“I admire your company, I love watches and I would love to learn more,” the billionaire investor wrote to the English brothers after buying several Bremont watches at their Mayfair shop, he told DD’s Ortenca Aliaj.
That has culminated in Ackman taking a minority stake in the luxury watchmaker as it embarks on an ambitious plan to bring watchmaking back to Britain.
Ackman didn’t disclose the exact size of his stake but together with Hellcat, an existing Bremont investor, they have put £48.4mn giving it a valuation of more than £100mn.
That money will come in handy after Bremont’s £20mn expenditure on its recently opened watchmaking facility in Henley-on-Thames, which will be kept busy with orders for watches Ackman plans to give to his Pershing Square employees for the firm’s 20th anniversary.
Intel has named Frank Yeary, a board member since 2009 and a managing member of Darwin Capital Advisors, as independent chair following Omar Ishrak’s decision to step down as chair. Ishrak will remain on as an independent director.
Sir John Kingman, an ex-Treasury official who oversaw the bailout of the British banking system during the financial crisis, will join Barclays as chair of its UK retail division in June as part of a board refresh.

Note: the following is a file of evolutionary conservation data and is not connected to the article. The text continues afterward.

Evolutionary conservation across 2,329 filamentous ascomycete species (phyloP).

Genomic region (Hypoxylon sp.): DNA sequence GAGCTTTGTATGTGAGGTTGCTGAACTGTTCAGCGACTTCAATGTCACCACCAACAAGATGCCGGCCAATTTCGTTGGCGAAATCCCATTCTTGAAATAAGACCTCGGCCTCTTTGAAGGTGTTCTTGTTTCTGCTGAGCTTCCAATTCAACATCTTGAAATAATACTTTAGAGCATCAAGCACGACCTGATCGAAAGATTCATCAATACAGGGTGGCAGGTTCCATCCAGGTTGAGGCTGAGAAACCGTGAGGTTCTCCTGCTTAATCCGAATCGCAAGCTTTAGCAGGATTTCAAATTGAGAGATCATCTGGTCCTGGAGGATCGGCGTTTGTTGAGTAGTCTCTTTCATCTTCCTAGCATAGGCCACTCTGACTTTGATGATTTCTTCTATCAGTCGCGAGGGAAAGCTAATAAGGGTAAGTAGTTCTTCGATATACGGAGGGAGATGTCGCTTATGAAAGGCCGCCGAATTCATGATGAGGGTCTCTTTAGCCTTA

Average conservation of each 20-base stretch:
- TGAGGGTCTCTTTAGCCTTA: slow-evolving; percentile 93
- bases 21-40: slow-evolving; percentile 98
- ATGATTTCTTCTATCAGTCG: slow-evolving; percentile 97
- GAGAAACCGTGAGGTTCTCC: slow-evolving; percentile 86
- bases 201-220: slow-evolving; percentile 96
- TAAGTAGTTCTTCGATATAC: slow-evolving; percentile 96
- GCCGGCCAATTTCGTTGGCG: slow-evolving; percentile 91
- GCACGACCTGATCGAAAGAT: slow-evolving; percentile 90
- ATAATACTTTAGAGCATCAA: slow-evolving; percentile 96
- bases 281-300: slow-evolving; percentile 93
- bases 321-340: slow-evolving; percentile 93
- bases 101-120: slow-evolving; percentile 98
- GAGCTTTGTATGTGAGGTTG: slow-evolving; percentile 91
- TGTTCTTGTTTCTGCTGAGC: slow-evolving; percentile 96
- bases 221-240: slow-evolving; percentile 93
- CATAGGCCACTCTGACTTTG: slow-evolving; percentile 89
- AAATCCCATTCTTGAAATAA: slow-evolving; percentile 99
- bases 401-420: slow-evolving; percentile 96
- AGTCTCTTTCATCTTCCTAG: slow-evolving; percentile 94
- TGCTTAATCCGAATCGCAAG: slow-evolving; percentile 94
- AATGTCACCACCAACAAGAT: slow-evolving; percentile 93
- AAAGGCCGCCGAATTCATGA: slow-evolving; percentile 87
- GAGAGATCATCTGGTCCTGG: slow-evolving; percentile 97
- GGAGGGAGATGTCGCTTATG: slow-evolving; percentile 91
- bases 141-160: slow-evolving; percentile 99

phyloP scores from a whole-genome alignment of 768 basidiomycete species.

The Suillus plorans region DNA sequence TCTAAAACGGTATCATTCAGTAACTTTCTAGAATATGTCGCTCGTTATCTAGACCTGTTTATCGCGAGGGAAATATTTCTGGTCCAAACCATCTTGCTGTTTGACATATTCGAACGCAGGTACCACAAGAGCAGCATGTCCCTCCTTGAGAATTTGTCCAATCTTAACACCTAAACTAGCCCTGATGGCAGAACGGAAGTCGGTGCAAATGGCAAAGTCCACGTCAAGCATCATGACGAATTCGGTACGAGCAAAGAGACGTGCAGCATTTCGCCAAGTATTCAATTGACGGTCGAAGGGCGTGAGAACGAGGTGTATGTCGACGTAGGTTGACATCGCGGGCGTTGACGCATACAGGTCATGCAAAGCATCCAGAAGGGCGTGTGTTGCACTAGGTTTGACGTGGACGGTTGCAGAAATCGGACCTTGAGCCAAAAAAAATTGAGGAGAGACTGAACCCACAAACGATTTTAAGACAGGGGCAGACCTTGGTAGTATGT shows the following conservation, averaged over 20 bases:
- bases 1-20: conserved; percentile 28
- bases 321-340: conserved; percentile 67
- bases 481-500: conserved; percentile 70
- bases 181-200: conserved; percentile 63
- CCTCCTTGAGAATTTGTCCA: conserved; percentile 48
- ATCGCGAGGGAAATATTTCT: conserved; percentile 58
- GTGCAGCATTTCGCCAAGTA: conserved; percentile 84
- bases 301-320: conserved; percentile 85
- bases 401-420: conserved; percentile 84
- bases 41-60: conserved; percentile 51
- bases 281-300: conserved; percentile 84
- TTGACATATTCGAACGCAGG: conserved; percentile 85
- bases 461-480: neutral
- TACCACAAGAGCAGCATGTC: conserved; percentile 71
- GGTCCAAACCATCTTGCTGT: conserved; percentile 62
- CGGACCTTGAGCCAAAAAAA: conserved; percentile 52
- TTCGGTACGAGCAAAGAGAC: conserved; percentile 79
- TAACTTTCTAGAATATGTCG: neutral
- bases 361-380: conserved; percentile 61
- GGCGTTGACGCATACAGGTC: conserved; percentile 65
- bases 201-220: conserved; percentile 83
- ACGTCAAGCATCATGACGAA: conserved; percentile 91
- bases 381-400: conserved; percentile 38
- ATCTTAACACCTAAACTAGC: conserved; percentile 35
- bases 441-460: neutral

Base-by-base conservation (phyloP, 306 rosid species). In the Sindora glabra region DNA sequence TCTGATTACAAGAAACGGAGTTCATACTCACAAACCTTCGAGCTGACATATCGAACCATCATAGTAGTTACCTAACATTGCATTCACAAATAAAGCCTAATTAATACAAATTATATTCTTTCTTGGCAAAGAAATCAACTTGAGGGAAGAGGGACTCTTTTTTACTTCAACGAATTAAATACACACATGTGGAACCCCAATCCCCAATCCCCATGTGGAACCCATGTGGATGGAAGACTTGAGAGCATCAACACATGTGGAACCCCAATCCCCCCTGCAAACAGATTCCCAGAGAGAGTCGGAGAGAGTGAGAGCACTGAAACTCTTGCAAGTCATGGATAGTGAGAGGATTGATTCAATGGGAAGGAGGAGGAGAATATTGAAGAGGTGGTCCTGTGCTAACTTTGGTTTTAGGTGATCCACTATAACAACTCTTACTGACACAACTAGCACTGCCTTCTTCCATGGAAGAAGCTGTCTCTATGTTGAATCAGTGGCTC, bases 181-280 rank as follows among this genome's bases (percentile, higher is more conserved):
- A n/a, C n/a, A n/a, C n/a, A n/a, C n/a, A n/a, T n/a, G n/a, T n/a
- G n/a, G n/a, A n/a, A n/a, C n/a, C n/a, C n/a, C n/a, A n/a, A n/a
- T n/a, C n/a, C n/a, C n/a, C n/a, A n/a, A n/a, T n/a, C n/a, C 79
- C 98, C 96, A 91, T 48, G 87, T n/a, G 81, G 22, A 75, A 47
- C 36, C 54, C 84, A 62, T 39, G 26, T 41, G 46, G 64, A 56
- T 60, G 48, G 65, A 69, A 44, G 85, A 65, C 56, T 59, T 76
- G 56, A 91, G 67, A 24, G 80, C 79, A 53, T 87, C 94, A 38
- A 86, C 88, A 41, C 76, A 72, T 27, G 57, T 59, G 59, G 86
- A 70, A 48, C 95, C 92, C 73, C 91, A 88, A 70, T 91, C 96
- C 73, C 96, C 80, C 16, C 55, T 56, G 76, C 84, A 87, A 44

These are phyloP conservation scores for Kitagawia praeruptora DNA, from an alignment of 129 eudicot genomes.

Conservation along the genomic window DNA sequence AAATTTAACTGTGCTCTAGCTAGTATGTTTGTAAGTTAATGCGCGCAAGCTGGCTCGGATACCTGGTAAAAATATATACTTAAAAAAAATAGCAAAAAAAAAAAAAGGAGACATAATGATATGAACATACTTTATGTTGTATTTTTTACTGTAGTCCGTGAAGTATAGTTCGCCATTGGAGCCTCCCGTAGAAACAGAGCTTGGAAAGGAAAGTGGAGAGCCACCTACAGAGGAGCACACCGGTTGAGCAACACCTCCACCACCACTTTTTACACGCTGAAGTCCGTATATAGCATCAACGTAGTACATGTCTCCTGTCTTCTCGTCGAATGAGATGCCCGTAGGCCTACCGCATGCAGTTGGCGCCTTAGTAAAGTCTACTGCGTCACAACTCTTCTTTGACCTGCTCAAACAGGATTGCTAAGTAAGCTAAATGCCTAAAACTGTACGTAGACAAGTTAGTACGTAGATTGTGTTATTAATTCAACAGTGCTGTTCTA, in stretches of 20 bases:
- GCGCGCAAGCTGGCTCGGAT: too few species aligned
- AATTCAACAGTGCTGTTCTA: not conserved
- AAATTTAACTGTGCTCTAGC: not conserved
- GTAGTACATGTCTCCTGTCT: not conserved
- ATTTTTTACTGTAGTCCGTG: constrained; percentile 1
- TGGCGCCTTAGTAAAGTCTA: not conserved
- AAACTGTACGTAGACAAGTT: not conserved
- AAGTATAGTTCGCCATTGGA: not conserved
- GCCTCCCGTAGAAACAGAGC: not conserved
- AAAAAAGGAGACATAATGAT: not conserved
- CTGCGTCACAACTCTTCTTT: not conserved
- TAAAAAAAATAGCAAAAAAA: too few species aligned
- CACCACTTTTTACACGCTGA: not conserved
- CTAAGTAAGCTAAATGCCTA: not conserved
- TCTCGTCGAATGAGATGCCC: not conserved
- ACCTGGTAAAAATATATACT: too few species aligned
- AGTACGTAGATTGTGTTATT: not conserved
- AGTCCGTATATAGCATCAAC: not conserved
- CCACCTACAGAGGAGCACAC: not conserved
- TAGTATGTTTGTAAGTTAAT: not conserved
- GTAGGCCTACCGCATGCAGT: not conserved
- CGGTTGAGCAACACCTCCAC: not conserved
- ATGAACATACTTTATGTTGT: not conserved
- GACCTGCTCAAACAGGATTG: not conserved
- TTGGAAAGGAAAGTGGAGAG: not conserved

Investcorp has appointed Suhail Shaikh as co-head of its private credit unit, based in New York. He previously led Alcentra’s US private credit business.
Perella Weinberg Partners has promoted managing directors Anthony Giuliano and Cory Hill to partner. They’re based in New York and Los Angeles, respectively.
Simpson Thacher & Bartlett has hired Stephanie Biggs as a partner in London, where she will co-lead the firm’s European financial services and funds regulatory team. She joins from Travers Smith.
Goodwin has hired Jacqueline Eaves as a partner in its private equity and private funds practices, based in London. She joins from Kirkland & Ellis.
Clifford Chance has hired Jill Concannon Christie as a US securities and high yield partner, based in London. She joins from White & Case.
Comeback kid Private equity mogul Robert Smith is attempting to pull off one of the biggest reputational re-sets in buyouts history: raising $20bn for a new fund two years after settling a federal investigation into personal tax evasion, Bloomberg reports.
Toxic positivity Investment bankers are fuelled by optimism, but hopeful forecasts of “dry powder” waiting to boost M&A don’t hold up in today’s market, Frontline Analysts’ Dan Davies writes in an Alphaville post that explains why private equity is in big trouble.
Who billionaire’d it better? Bernard Arnault, newly crowned the world’s richest person, has built LVMH into a luxury empire while his predecessor Elon Musk’s impulsive dealmaking has cost him billions, William Cohan argues in an FT Opinion piece.